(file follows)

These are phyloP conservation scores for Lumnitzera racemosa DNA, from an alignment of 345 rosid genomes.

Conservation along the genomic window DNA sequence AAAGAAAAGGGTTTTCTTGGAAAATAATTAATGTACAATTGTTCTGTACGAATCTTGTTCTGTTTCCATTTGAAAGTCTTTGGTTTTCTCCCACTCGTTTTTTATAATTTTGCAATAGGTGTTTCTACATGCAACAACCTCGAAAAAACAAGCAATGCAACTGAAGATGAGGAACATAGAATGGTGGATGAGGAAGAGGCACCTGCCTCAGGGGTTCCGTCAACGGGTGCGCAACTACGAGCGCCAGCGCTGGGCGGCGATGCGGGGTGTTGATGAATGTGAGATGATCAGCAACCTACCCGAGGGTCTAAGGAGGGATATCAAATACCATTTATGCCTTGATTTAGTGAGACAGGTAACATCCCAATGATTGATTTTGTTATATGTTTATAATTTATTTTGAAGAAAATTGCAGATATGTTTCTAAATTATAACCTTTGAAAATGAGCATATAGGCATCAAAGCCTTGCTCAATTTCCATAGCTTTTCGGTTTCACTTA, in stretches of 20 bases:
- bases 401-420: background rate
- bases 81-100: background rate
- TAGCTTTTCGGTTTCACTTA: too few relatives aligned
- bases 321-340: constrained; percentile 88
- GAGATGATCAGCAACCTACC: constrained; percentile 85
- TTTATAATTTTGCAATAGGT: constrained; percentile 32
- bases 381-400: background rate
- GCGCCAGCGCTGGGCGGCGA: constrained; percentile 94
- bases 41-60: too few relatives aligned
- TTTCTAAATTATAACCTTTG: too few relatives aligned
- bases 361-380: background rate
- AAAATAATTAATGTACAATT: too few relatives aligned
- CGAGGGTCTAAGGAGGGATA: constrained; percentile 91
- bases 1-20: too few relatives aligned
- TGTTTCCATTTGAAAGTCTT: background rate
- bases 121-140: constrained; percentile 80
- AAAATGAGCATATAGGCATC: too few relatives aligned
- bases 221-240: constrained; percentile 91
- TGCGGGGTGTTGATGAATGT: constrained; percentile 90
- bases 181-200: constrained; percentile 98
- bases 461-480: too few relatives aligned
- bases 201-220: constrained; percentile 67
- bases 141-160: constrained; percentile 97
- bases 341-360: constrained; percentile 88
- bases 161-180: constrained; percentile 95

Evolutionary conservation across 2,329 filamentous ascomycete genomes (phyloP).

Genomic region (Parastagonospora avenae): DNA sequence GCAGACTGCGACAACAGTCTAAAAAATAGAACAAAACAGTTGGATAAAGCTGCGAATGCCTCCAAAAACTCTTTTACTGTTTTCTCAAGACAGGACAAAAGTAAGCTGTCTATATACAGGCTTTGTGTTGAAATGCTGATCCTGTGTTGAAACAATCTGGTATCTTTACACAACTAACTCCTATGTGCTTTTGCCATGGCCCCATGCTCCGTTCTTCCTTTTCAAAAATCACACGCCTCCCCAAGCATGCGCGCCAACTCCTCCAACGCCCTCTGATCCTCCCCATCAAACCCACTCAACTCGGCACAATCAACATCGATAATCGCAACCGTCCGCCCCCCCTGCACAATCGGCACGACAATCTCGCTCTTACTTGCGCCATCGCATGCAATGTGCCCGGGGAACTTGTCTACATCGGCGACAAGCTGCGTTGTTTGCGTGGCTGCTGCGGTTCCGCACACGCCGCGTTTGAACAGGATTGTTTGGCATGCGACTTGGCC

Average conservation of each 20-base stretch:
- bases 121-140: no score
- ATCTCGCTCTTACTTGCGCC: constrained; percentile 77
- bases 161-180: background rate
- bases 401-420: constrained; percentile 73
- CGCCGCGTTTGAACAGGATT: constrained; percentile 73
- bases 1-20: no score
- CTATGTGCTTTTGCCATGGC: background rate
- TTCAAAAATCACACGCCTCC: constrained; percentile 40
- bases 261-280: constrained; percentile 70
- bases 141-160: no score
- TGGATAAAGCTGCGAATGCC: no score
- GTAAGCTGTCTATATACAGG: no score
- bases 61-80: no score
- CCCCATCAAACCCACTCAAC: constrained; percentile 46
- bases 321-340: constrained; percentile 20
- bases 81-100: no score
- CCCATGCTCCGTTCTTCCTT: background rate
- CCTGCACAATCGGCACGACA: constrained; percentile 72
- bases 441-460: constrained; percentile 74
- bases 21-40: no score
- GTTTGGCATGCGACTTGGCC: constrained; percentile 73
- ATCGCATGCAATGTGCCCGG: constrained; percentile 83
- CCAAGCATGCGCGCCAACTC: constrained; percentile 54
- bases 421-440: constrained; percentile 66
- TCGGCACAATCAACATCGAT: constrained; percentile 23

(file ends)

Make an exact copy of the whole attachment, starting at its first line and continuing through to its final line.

These are phyloP conservation scores for Lumnitzera racemosa DNA, from an alignment of 345 rosid genomes.

Conservation along the genomic window DNA sequence AAAGAAAAGGGTTTTCTTGGAAAATAATTAATGTACAATTGTTCTGTACGAATCTTGTTCTGTTTCCATTTGAAAGTCTTTGGTTTTCTCCCACTCGTTTTTTATAATTTTGCAATAGGTGTTTCTACATGCAACAACCTCGAAAAAACAAGCAATGCAACTGAAGATGAGGAACATAGAATGGTGGATGAGGAAGAGGCACCTGCCTCAGGGGTTCCGTCAACGGGTGCGCAACTACGAGCGCCAGCGCTGGGCGGCGATGCGGGGTGTTGATGAATGTGAGATGATCAGCAACCTACCCGAGGGTCTAAGGAGGGATATCAAATACCATTTATGCCTTGATTTAGTGAGACAGGTAACATCCCAATGATTGATTTTGTTATATGTTTATAATTTATTTTGAAGAAAATTGCAGATATGTTTCTAAATTATAACCTTTGAAAATGAGCATATAGGCATCAAAGCCTTGCTCAATTTCCATAGCTTTTCGGTTTCACTTA, in stretches of 20 bases:
- bases 401-420: background rate
- bases 81-100: background rate
- TAGCTTTTCGGTTTCACTTA: too few relatives aligned
- bases 321-340: constrained; percentile 88
- GAGATGATCAGCAACCTACC: constrained; percentile 85
- TTTATAATTTTGCAATAGGT: constrained; percentile 32
- bases 381-400: background rate
- GCGCCAGCGCTGGGCGGCGA: constrained; percentile 94
- bases 41-60: too few relatives aligned
- TTTCTAAATTATAACCTTTG: too few relatives aligned
- bases 361-380: background rate
- AAAATAATTAATGTACAATT: too few relatives aligned
- CGAGGGTCTAAGGAGGGATA: constrained; percentile 91
- bases 1-20: too few relatives aligned
- TGTTTCCATTTGAAAGTCTT: background rate
- bases 121-140: constrained; percentile 80
- AAAATGAGCATATAGGCATC: too few relatives aligned
- bases 221-240: constrained; percentile 91
- TGCGGGGTGTTGATGAATGT: constrained; percentile 90
- bases 181-200: constrained; percentile 98
- bases 461-480: too few relatives aligned
- bases 201-220: constrained; percentile 67
- bases 141-160: constrained; percentile 97
- bases 341-360: constrained; percentile 88
- bases 161-180: constrained; percentile 95

Evolutionary conservation across 2,329 filamentous ascomycete genomes (phyloP).

Genomic region (Parastagonospora avenae): DNA sequence GCAGACTGCGACAACAGTCTAAAAAATAGAACAAAACAGTTGGATAAAGCTGCGAATGCCTCCAAAAACTCTTTTACTGTTTTCTCAAGACAGGACAAAAGTAAGCTGTCTATATACAGGCTTTGTGTTGAAATGCTGATCCTGTGTTGAAACAATCTGGTATCTTTACACAACTAACTCCTATGTGCTTTTGCCATGGCCCCATGCTCCGTTCTTCCTTTTCAAAAATCACACGCCTCCCCAAGCATGCGCGCCAACTCCTCCAACGCCCTCTGATCCTCCCCATCAAACCCACTCAACTCGGCACAATCAACATCGATAATCGCAACCGTCCGCCCCCCCTGCACAATCGGCACGACAATCTCGCTCTTACTTGCGCCATCGCATGCAATGTGCCCGGGGAACTTGTCTACATCGGCGACAAGCTGCGTTGTTTGCGTGGCTGCTGCGGTTCCGCACACGCCGCGTTTGAACAGGATTGTTTGGCATGCGACTTGGCC

Average conservation of each 20-base stretch:
- bases 121-140: no score
- ATCTCGCTCTTACTTGCGCC: constrained; percentile 77
- bases 161-180: background rate
- bases 401-420: constrained; percentile 73
- CGCCGCGTTTGAACAGGATT: constrained; percentile 73
- bases 1-20: no score
- CTATGTGCTTTTGCCATGGC: background rate
- TTCAAAAATCACACGCCTCC: constrained; percentile 40
- bases 261-280: constrained; percentile 70
- bases 141-160: no score
- TGGATAAAGCTGCGAATGCC: no score
- GTAAGCTGTCTATATACAGG: no score
- bases 61-80: no score
- CCCCATCAAACCCACTCAAC: constrained; percentile 46
- bases 321-340: constrained; percentile 20
- bases 81-100: no score
- CCCATGCTCCGTTCTTCCTT: background rate
- CCTGCACAATCGGCACGACA: constrained; percentile 72
- bases 441-460: constrained; percentile 74
- bases 21-40: no score
- GTTTGGCATGCGACTTGGCC: constrained; percentile 73
- ATCGCATGCAATGTGCCCGG: constrained; percentile 83
- CCAAGCATGCGCGCCAACTC: constrained; percentile 54
- bases 421-440: constrained; percentile 66
- TCGGCACAATCAACATCGAT: constrained; percentile 23